Falsifying Education

A resume of very strong manufacturing job seeker came to my attention recently.  The candidate looked great, but I didn’t recognize the school they attended.  I’m not an expert on every school out there, so I use several research tools.  In a few minutes, it was clear this school was not reputable.  First, it’s not accredited, and second it awards degrees without requiring any course work.  Just write a check and they mail a transcript and degree.

With an explosion of educational opportunities, it’s no surprise that a number of diploma mills have cropped up.  If you’re not familiar with diploma mills, they are companies that issue degrees without requiring a single class.  Some go so far as to offer overnight delivery of a degree – someone that didn’t graduate from high school can obtain degrees all the way through to a PhD in a matter of days.

Many of these programs market themselves as life experience degrees – degrees awarded solely based on the life experience of the individual.  The requirements are less than stringent.  Colby Nolan is a cat that received a Bachelor’s degree and an MBA from a diploma mill. Unfortunately, Colby is not alone – there a number of cats, dogs and other animals with degrees.

The job seeker I was assessing had a resume that looked great.  With the complete fabrication of their education, there is no way to trust the job seeker.  Unfortunately, if they are lying about their education, I have to assume they could be lying about everything in their background.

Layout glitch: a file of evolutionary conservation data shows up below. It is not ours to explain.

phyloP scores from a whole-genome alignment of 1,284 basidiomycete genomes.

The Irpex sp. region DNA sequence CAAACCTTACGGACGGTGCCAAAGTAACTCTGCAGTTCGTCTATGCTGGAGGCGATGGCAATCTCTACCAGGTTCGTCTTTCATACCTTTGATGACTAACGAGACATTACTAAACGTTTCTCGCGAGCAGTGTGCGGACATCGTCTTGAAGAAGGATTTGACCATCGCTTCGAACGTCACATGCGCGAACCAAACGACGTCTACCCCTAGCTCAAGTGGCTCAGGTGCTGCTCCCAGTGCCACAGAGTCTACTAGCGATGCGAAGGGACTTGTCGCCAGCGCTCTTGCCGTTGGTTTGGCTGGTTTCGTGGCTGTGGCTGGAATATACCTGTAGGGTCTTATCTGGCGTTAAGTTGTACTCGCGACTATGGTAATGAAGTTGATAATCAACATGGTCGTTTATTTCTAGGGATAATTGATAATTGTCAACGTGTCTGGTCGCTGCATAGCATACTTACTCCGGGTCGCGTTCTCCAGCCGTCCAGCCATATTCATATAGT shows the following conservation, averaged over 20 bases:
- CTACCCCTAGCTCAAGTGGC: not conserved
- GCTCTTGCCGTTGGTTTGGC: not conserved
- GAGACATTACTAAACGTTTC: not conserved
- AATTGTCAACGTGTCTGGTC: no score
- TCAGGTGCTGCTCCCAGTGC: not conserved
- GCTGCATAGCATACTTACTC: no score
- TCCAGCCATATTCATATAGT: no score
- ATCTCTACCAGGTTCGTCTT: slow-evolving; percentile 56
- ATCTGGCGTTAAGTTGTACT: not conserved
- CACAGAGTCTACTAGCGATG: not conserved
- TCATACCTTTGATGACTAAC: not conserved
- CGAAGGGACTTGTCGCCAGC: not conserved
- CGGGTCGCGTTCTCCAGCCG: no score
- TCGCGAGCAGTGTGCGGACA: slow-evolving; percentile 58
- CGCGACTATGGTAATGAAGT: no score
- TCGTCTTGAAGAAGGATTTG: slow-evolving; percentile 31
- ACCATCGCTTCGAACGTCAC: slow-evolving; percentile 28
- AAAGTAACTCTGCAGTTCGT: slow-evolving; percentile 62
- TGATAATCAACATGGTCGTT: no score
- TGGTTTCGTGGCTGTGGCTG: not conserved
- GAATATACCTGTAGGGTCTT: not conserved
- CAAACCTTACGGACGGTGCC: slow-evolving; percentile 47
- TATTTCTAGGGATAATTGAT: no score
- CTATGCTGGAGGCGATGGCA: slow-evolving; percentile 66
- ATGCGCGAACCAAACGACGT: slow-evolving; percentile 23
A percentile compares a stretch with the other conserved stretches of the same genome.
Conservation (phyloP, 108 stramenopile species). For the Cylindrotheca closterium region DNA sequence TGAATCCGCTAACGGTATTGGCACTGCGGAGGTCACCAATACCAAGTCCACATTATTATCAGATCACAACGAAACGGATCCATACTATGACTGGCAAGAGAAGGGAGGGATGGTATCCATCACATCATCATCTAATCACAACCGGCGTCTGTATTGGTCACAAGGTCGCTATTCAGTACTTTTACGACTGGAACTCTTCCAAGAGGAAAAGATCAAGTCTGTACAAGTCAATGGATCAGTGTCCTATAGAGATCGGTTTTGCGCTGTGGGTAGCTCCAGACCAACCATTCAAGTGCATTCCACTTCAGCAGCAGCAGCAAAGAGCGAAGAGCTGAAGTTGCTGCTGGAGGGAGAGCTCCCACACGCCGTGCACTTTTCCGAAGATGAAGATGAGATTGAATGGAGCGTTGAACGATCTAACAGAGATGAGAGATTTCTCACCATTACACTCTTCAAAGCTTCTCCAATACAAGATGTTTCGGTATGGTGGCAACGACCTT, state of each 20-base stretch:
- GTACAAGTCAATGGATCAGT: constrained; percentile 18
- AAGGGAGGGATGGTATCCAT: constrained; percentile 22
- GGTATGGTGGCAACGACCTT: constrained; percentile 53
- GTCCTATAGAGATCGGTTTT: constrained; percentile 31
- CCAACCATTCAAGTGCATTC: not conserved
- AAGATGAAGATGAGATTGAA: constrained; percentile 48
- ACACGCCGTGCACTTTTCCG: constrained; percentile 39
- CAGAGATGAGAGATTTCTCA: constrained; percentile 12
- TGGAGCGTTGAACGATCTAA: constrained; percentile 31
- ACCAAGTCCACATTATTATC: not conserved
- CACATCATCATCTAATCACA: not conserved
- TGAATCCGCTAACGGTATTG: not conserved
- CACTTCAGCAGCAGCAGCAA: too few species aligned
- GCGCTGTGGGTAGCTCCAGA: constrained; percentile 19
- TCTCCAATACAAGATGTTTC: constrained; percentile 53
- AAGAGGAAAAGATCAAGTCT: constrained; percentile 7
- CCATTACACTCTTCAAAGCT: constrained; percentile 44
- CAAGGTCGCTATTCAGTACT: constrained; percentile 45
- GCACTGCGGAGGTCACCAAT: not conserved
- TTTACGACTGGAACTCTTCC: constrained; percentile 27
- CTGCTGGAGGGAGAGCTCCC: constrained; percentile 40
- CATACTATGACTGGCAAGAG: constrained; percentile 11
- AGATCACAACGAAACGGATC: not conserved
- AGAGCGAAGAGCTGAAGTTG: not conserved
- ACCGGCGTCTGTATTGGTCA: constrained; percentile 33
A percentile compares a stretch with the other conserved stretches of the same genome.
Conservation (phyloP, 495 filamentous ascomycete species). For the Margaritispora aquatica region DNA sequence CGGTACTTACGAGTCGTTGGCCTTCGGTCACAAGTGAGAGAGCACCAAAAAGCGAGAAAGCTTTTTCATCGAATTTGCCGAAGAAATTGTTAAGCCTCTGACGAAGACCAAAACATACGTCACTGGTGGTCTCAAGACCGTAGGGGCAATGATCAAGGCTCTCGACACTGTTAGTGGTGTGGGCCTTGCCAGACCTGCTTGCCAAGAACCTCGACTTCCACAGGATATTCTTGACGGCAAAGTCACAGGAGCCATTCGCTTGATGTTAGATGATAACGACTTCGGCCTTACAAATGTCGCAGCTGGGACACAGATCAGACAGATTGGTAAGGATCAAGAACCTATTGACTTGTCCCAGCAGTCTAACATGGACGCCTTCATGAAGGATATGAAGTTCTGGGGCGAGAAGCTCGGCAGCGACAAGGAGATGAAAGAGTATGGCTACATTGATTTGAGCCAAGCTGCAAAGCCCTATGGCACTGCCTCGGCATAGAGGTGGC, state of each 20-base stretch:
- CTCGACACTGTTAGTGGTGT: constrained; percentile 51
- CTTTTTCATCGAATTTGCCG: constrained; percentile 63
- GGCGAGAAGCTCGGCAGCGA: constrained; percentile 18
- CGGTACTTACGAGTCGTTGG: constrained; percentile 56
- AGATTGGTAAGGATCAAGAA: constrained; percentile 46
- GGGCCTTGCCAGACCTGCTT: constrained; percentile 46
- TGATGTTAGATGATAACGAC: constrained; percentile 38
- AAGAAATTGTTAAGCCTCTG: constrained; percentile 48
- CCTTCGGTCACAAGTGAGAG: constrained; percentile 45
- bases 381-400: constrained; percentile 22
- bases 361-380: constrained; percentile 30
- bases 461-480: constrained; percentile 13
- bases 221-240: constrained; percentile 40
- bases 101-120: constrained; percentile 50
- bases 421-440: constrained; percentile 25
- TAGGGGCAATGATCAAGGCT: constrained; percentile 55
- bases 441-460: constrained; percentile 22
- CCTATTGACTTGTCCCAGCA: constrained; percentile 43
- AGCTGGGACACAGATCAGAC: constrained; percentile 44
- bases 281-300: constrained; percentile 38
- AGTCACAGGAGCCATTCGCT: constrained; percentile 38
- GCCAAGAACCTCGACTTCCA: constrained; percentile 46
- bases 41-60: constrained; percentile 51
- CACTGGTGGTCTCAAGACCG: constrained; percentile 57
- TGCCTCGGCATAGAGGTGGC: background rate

Now it may sound tempting to go from a high school grad to an MBA overnight, but it’s a fraud.  States are cracking down on this, with a number having already passed legislation criminalizing the use of an unaccredited degree to obtain employment (or even a promotion in some cases).  Additionally, the tools to check the validity of a degree are getting better and faster – it’s only takes a minute or two to check.

If you are looking to enhance your education, check the reputation and accreditation of the program.  This isn’t difficult to do, but you do need to know where to look.  The diploma mills often claim accreditation, but from accrediting bodies that either don’t exist or have standards as low as the diploma mills.

There are a lot of resources you can check.  Two that I like are:

Council for Higher Education Accreditation:  www.chea.org
State of Michigan: list of schools the state will not recognize – http://www.michigan.gov/documents/Non-accreditedSchools_78090_7.pdf

I’ve run into a number of job seekers that made the mistake of getting a fake degree.  A few were able to use the degree to get a better job (although the odds of this go down as background checks get easier).  This didn’t help in the long run though.  With the lie, they end up stuck, unable to leave because the lie continues to be uncovered – and very bitter every time they are discovered.